[ntp:questions] NTP client basic

Richard B. gilbert rgilbert88 at comcast.net
Mon Mar 5 00:49:48 UTC 2007

Peter Martinez wrote:
>>From Peter Martinez:
> Per:  Thanks for your remarks. I see that I should have written "SNTP" 
> instead of "NTP" wherever this appears in my original posting. When I 
> encountered this problem initially, the third-party SNTP client package I 
> had used did indeed have the socket open continuously but only read it after 
> sending a request, so if there had been a spurious reply earlier, it would 
> thereafter read the reply to it's previous request!  On seeing that it did 
> this, I realised it was badly written, ditched it, and wrote my own, half 
> hoping that this would also stop the repeats themselves (which in any case 
> only show up in Belgium!)
> When the repeats still appeared in my own SNTP client implementation (now 
> trapped, but logged), it seemed to me that I might have stumbled on a 
> possible source of trouble. RFC2030 didn't seem to say that you MUST take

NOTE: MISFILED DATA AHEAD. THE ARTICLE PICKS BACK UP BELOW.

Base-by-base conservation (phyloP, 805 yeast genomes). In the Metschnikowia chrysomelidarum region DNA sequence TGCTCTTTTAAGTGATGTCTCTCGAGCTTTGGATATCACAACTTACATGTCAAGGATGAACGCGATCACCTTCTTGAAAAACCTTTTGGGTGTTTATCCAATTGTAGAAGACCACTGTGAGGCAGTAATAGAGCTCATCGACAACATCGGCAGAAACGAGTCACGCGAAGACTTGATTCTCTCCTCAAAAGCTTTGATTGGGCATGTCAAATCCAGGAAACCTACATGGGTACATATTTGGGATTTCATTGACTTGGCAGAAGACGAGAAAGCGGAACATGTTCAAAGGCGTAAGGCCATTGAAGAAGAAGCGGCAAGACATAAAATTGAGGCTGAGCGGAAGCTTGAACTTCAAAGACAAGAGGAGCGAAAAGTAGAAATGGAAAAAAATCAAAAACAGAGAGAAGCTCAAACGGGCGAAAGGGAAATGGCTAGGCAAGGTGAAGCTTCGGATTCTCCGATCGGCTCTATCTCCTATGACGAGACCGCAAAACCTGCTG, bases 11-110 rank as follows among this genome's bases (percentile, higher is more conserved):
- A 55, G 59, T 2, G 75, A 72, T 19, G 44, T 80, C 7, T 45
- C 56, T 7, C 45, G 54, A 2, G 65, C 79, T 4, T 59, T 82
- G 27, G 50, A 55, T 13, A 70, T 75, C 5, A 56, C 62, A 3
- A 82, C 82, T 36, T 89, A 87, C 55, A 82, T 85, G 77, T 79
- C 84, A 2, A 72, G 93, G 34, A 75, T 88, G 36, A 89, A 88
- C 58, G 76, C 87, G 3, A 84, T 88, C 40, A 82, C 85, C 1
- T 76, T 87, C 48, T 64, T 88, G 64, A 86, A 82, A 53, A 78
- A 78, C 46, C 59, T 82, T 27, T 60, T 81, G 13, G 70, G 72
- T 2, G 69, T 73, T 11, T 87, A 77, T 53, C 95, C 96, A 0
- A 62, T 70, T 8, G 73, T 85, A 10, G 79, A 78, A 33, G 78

> steps to discard repeats which COULD arise in the underlying UDP protocol, 
> it seemed to be saying that you could keep an eye on the xmit timestamp in 
> the request - but it's not essential.  RFC768 (which describes UDP) doesn't 
> shed any light on whether a corrupted UDP packet could be repeated.
> That's the only reason for raising the topic. I don't need any more help to 
> achieve my own objective. I am just puzzled by what I see might be a flaw.

My, limited, understanding of UDP is that there is NO guarantee of 
delivery; a packet is sent and it either gets to its destination or not. 
  The protocol does not know or care if the packet reached its 
destination.  You certainly should NOT retransmit if you don't get a 
reply.  The packet is stale and almost completely useless by the time 
you can be sure you will not get a reply.  Send a FRESH packet with a 
new originate time stamp.  UDP doesn't do error checking or retransmits 

Don't keep hammering away at a server that does not reply!  It won't 
help and it just clutters up the network.  See, for example:
for an extreme case!  It will be many years before the NTP world forgets 
this one.  You DON'T want to become famous this way! ;-)

The right ways to handle a non responsive server are to either give up 
or to double your poll interval after each N consecutive failures.  You 
can stop doubling when you hit MAXPOLL; a poll every 1024 seconds (about 
17 minutes) is not going to break anybody's network.

If you are receiving consecutive packets with identical time stamps from 
a server, consider it broken!

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